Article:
By The Numbers

Buying your own U.S. citizenship

Janet Nguyen Apr 18, 2016


Filed your taxes yet? You have until tonight! Here are some need-to-know numbers for your day.

The United Kingdom sends out the most amount of foreign aid after the U.S., drawing both praise and ire from its citizens. Critics argue that because the U.K. spends 0.7 of its GDP on aid, it’s financing “frivolous and undeserving projects,” reported Marketplace’s Stephen Beard. These include a Kenyan soap opera and an Ethiopian girl band called Yegna. However, others point out that the country’s altruism has done good for education and health around the world. A representative from Oxfam, the U.K.’s leading aid agency, said that over the course of five years, British aid has helped 11 million children go through school.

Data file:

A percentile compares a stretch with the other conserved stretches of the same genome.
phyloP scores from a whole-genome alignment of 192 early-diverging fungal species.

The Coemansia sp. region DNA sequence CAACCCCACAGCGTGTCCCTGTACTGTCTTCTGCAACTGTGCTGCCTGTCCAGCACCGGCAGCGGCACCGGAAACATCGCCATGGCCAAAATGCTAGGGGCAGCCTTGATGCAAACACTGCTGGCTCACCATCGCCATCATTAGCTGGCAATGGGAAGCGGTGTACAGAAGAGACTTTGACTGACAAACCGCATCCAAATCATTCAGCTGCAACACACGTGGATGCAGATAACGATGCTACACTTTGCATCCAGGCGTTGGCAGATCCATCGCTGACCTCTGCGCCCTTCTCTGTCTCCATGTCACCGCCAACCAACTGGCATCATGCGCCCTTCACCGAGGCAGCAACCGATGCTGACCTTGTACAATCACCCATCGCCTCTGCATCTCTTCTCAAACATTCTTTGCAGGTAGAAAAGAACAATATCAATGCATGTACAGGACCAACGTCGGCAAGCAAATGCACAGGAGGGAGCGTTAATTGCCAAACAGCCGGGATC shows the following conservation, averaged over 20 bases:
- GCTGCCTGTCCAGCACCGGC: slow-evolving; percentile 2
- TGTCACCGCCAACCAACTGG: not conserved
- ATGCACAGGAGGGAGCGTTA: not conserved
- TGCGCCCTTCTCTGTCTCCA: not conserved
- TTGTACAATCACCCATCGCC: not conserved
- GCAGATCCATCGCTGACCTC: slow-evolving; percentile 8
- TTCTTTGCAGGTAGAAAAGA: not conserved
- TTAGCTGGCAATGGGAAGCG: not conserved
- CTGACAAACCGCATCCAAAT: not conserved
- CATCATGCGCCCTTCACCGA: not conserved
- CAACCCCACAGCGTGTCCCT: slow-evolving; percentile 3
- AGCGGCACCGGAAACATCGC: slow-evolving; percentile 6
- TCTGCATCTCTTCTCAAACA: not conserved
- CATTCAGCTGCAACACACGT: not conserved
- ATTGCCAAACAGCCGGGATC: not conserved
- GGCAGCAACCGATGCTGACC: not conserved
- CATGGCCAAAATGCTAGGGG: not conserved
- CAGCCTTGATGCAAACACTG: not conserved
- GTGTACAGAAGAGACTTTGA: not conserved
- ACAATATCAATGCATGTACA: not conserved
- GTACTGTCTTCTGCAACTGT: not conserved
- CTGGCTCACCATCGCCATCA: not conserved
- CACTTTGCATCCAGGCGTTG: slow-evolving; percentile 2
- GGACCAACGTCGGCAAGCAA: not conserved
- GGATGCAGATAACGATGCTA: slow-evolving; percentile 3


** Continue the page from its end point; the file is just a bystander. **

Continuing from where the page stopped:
Lavish spending has become a method of gaining U.S. citizenship. The controversial EB-5 visa program provides a pathway for foreign men and women to become citizens if they invest at least half a million dollars here, reported Marketplace’s Mark Garrison. Real estate, specifically, has played a large role in the controversy. Hudson Yards, a Manhattan complex, reeled in about $600 million from EB-5 visa investors. Proponents of these investments said the money helps create jobs, while detractors said it’s just going to fund luxury real estate projects for the wealthy.

American taxpayers have the “luxury” of filing their taxes several days after the usual April 15 deadline. Today is the deadline (with some residents getting to file their taxes Tuesday). The IRS expects there to be 5 million returns on Monday, with more than 150 million tax returns expected to be filed throughout the year, the Associated Press reports. The average refund amount is about $2,798. For those who need even more time, the IRS can grant extensions. (It expects to receive 13.5 million extension requests.)



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